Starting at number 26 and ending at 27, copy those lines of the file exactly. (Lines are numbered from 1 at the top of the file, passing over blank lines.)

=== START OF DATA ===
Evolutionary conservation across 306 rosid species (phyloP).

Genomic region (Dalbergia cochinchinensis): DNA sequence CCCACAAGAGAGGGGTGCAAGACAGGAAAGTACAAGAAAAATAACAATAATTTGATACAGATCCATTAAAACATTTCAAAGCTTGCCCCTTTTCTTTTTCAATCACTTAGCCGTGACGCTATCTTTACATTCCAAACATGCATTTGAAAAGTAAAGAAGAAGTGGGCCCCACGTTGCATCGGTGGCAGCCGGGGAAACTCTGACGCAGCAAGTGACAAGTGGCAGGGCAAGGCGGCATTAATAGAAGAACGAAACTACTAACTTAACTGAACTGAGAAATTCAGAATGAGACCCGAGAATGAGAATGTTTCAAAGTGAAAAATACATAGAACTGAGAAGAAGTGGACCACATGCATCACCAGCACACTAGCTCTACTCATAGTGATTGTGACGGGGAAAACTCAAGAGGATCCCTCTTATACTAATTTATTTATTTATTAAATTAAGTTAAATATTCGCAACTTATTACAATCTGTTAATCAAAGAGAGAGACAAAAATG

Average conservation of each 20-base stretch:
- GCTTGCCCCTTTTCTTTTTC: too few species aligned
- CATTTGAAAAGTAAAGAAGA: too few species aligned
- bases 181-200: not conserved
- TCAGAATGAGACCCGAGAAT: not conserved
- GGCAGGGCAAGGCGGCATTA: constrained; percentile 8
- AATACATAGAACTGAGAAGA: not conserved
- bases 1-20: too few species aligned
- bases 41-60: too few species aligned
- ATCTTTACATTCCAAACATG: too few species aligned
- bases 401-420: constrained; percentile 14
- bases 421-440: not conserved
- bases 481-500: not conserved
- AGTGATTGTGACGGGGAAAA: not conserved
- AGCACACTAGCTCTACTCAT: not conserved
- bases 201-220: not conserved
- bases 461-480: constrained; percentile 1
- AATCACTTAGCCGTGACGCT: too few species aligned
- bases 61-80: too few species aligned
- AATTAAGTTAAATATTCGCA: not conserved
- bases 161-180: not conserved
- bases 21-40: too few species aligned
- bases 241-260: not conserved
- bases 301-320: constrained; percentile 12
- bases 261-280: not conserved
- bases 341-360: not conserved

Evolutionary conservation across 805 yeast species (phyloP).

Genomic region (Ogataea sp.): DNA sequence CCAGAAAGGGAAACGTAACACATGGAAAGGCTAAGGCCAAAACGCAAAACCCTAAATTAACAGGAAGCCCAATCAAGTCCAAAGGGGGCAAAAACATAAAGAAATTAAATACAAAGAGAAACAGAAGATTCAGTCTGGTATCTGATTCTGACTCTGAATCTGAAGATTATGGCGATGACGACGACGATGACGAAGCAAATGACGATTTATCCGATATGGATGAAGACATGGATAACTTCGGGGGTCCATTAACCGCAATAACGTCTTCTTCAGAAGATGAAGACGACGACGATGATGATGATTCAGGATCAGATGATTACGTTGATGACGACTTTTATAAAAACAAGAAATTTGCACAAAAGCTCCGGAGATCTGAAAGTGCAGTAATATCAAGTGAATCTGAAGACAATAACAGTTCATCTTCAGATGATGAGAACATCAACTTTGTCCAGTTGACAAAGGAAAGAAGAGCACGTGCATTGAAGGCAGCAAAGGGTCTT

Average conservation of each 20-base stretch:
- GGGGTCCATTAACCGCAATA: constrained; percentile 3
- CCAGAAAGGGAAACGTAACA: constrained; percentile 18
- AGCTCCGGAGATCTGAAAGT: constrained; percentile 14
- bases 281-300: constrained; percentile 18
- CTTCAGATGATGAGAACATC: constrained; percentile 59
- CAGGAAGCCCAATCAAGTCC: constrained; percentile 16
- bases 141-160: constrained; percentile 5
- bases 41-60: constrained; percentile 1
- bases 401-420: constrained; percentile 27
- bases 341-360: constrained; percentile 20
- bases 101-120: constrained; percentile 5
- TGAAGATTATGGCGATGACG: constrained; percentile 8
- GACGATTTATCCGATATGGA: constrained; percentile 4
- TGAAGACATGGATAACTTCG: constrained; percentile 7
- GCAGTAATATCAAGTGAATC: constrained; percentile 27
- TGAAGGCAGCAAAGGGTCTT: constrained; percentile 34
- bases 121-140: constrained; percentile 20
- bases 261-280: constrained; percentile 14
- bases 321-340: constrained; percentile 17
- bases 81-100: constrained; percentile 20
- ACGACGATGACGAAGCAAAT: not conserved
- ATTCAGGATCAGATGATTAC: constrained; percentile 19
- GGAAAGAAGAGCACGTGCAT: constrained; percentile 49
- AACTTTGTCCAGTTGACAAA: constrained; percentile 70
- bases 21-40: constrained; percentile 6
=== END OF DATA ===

- bases 301-320: constrained; percentile 12
- bases 261-280: not conserved